“Everyone is a suspect.”

Tom Nichols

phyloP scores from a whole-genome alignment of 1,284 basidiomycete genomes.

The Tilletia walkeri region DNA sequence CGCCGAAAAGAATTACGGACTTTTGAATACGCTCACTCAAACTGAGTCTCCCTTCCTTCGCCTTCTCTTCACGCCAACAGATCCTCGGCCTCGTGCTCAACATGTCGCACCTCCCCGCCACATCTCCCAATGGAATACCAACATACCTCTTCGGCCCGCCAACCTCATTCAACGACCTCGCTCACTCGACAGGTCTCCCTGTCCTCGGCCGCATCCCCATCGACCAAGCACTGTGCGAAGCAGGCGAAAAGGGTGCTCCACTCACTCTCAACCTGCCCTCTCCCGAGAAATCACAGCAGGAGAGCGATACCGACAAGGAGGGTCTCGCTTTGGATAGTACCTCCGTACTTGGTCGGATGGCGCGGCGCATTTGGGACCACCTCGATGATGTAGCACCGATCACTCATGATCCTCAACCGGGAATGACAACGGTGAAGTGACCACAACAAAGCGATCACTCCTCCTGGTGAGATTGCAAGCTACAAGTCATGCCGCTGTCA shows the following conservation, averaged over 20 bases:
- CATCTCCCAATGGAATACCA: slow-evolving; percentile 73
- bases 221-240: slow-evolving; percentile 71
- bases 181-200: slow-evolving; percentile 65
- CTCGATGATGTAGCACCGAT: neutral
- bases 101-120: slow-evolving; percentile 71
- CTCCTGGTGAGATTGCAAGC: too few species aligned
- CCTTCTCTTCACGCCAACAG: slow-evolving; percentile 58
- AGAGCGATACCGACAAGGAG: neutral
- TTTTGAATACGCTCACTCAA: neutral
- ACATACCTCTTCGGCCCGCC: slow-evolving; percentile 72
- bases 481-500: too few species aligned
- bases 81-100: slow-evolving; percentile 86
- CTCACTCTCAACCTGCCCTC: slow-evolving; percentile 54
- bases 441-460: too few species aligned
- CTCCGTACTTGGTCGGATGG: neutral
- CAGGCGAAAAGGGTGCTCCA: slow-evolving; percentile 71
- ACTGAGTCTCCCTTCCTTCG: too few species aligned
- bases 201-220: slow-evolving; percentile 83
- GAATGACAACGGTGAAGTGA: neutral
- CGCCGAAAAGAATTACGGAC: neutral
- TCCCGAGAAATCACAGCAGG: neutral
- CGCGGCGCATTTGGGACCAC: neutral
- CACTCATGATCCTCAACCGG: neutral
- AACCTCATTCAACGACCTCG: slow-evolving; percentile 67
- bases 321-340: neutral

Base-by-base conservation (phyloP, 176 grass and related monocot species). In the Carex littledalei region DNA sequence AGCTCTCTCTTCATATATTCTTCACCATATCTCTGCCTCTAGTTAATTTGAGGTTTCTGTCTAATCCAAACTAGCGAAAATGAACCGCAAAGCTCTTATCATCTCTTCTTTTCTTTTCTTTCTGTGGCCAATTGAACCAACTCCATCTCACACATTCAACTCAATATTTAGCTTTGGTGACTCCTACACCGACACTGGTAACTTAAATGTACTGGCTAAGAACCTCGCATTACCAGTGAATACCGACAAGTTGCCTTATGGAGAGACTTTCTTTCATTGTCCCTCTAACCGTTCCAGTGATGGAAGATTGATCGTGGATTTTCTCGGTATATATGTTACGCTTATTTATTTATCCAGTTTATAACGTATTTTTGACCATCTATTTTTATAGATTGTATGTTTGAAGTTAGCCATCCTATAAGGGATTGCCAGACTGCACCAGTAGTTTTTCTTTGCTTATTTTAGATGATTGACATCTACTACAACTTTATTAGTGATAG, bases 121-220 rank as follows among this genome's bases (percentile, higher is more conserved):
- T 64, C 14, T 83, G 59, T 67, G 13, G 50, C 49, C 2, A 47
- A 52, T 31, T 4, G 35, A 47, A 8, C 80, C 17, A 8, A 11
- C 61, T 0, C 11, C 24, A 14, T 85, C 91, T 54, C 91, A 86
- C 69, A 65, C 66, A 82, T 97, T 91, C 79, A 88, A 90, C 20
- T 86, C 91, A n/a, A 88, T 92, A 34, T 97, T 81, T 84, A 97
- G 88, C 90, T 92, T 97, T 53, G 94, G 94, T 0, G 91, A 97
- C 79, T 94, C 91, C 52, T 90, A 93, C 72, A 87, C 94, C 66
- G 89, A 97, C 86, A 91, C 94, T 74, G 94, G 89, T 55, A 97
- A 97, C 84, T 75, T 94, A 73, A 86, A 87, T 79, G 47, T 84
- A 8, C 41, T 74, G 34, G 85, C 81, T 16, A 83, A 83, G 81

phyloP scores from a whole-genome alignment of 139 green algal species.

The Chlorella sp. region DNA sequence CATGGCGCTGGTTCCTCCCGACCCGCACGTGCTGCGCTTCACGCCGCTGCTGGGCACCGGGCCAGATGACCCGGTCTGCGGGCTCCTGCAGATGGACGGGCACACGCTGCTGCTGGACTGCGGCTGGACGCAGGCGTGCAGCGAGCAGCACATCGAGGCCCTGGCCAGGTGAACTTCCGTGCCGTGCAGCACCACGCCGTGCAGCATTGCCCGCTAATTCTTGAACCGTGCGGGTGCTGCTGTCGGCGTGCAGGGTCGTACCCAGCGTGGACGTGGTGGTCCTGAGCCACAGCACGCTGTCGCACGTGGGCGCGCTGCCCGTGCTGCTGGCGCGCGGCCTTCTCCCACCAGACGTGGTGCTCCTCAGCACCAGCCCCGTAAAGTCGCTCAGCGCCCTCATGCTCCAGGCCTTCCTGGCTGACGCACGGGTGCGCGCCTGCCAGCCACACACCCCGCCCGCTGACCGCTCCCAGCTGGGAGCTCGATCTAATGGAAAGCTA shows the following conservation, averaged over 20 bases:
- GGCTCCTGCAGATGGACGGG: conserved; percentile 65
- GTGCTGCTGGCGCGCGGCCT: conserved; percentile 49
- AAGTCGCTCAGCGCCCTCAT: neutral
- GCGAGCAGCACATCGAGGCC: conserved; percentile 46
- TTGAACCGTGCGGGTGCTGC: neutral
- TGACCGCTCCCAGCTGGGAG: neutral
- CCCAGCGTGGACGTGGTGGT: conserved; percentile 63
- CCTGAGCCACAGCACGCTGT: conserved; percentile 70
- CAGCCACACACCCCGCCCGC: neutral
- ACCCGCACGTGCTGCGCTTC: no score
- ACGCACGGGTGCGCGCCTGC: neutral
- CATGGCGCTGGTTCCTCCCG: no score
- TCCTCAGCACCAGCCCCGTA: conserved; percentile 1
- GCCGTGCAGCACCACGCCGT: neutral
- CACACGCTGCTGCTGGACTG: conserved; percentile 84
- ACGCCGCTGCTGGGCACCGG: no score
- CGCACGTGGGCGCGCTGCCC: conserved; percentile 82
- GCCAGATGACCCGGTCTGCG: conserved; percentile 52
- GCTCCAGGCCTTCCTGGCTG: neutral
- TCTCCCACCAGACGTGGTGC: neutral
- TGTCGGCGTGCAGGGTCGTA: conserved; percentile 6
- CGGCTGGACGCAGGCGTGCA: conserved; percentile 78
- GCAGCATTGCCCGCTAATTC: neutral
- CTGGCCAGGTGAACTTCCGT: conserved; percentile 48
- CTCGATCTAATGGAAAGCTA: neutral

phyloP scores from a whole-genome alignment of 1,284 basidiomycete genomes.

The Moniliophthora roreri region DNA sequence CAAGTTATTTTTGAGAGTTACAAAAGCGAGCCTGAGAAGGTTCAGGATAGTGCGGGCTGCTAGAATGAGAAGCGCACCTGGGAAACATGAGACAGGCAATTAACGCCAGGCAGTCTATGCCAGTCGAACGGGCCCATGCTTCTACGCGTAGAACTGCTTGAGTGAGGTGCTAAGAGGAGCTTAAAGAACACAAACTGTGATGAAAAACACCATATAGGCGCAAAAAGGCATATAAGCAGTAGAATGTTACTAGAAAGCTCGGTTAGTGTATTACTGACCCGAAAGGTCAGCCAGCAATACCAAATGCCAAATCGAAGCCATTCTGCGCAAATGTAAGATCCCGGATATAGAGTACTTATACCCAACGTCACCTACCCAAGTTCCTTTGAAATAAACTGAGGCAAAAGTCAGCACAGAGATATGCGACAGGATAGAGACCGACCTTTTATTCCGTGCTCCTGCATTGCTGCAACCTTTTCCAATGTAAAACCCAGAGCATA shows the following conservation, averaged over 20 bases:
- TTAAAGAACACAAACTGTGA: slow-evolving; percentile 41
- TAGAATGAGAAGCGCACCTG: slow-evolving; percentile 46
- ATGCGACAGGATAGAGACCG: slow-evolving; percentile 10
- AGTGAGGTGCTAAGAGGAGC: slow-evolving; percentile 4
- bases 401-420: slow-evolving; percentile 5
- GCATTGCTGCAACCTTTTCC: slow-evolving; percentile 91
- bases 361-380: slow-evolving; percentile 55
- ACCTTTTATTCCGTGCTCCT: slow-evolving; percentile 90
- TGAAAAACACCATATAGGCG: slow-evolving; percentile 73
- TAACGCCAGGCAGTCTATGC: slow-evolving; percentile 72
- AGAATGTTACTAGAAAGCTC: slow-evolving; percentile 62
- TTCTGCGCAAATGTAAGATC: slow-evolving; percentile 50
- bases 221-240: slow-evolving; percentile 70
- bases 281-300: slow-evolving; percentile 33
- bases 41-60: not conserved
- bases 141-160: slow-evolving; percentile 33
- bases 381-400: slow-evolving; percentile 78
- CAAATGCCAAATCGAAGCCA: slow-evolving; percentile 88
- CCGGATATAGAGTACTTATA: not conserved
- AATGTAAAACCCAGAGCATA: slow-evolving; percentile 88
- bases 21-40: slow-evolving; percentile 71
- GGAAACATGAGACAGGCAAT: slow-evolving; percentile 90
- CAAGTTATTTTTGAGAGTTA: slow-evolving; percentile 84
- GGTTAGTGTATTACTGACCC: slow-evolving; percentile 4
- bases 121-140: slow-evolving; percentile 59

At the heart of Grant Singer’s thriller is a captivating performance by Benicio Del Toro, reminiscent of his turn in Sicario, as a beaten-down cop who’s past trauma and world-weariness inform his posture and movement as much as his expression, and one only wishes that this portrayal could be transferred to a more deserving film than Reptile. Over the course of a single investigation into the murder of a real estate agent, officer Tom Nichols comes to question the loyalty of everyone around him. Singer succeeds in replicating the ominous tension of Fincher’s thrillers, but he does so without modulation — to have the same unsettling tone pervade every inoccuous action for over two hours is artlessly gruelling. Likewise, plot developments arise suddenly and inorganically, with no clues for sharp-eyed viewers to pick up. The result is an exhausting experience for a rapidly disengaged audience. The supporting performances are generally adequate but hampered by the script, with only Alicia Silverstone standing out as Tom’s wife, acting as a sounding board and assisting his investigative process. The quality of Del Toro’s work is enough to keep us on the hook but, as Reptile reaches its inevitably violent conclusion after two hours, the audience certainly shares in Tom’s fatigue.